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    Highpoint Shopping Centre by Grimshaw Architects and The Buchan Group

    Lisa Rapley

    Nestled in the suburb of Maribyrnong, the Highpoint Shopping Centre is only a short distance from Melbourne’s CBD and serves the city’s western suburbs.

    Grimshaw Architects were approached by the property co-owner, The GPT Group, to provide a concept design for a new 30,000sqm extension to the existing shopping centre.

    Grimshaw worked in association with The Buchan Group, which has designed numerous stages of Highpoint and contributed "retail smarts" to the project. It drew on 50 plus years of experience in designing shopping centres, most notably Westfield London and the Christchurch Re:Start 'mall in shipping containers' project. Ashton Raggatt Macdougall also had a role in th early master plan of the shopping centre.

    Highpoint is the first retail centric project Grimshaw have undertaken since the acclaimed Sainsbury’s building in Camden, London.

    Challenging existing retail perceptions, the designers broke down the traditional inward-looking approach. A vibrant public realm with strong connections to the surrounding environment, landscape and community has been created.

    Two new unique fashion malls and a fresh food market are part of the redevelopment, with approximately 120 specialty retailers and the first David Jones department store in the western suburbs included.

    Environmental and social sustainability are core themes of the design, with mall areas conceived as beautiful public spaces which have fresh air and sunlight.

    Operable facades allow the building to have natural ventilation throughout, while promoting a greater association with the outside weather conditions.

    ETFE is used within the building’s skylights to provide a lightweight and sustainable alternative to glass. Other initiatives in the design include rain water collection, extensive landscape swales within car parks to treat surface water and careful material selections.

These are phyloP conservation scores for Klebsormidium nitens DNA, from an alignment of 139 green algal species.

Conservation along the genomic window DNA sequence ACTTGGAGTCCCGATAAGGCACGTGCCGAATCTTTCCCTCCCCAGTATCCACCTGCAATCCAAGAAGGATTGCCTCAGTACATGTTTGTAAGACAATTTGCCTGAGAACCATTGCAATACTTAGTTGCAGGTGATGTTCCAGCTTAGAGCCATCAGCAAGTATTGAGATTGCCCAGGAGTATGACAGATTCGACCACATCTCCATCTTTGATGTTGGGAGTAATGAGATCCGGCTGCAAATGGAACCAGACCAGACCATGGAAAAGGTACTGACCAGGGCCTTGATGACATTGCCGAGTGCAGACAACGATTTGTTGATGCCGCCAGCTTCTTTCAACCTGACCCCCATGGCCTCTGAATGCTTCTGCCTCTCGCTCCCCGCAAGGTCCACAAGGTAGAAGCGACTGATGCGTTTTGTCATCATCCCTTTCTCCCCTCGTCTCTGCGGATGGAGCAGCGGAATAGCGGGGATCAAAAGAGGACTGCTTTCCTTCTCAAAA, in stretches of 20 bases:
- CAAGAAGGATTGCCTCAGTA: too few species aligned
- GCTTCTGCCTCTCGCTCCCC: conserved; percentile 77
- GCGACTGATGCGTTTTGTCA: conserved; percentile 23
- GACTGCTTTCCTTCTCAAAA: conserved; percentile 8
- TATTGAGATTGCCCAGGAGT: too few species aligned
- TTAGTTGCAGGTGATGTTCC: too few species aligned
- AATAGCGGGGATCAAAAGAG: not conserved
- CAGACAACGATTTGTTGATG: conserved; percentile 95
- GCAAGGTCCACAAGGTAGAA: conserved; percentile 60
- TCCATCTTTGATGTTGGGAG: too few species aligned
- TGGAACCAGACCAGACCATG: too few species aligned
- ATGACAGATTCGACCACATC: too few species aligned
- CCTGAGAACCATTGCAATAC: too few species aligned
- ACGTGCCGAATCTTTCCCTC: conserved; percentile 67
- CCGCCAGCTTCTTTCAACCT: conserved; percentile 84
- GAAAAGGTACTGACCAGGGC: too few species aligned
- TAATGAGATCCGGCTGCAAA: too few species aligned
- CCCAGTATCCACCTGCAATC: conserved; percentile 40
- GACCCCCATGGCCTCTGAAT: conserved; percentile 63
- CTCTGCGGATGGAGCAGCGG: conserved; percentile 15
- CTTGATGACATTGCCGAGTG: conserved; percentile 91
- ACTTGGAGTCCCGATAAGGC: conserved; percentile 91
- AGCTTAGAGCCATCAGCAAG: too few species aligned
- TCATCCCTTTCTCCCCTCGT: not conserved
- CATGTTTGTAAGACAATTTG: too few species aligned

Additionally, the design focused on creating a meaningful public realm. This was achieved by breaking down the development into smaller ‘places’ which have their own unique identity and character.

    This approach resonates with the context and people of Melbourne’s western suburbs, while differentiating Highpoint against its competition and creating a stronger retail experience.

    Varied materials used also reflect the vibrancy and diversity of the surrounding community. It was cost-effective and, where possible, natural materials were used throughout the scheme, including timber, blue stone and bare concrete.

    The fashion mall is the shape of a crescent, which creates views that change and unfold as shoppers move through the space.

    Inspired by contemporary art galleries, the form is defined by the quality of light, order and calmness. The floating roof reinforces the sweeping curve, while full-height glazed louvers above the shop fronts open and close in response to environmental conditions.

    In contrast, the eco mall has a more organic form. The structure is built from timber, which continues through the site, connecting the precincts of new and existing, inside and out, food and fashion.

    Geometry of the eco mall responds to the constraints of the existing site, while its waves show vertical movement and gathering spaces.

    Grimshaw and The Buchan Group brought a pragmatic response to design and a broader urban consideration to this development. Sustainable solutions were provided, while remaining viable both functionally and aesthetically.

    Results speak for themselves, with this flowing piece of architecture meeting both the client’s brief and responding to the surrounding community, while breaking away from traditional retail models.

    This article has been updated to reflect that Grimshaw Architects worked in association with The Buchan Group and that Ashton Raggatt Macdougall was involved in the preparation of the master plan.

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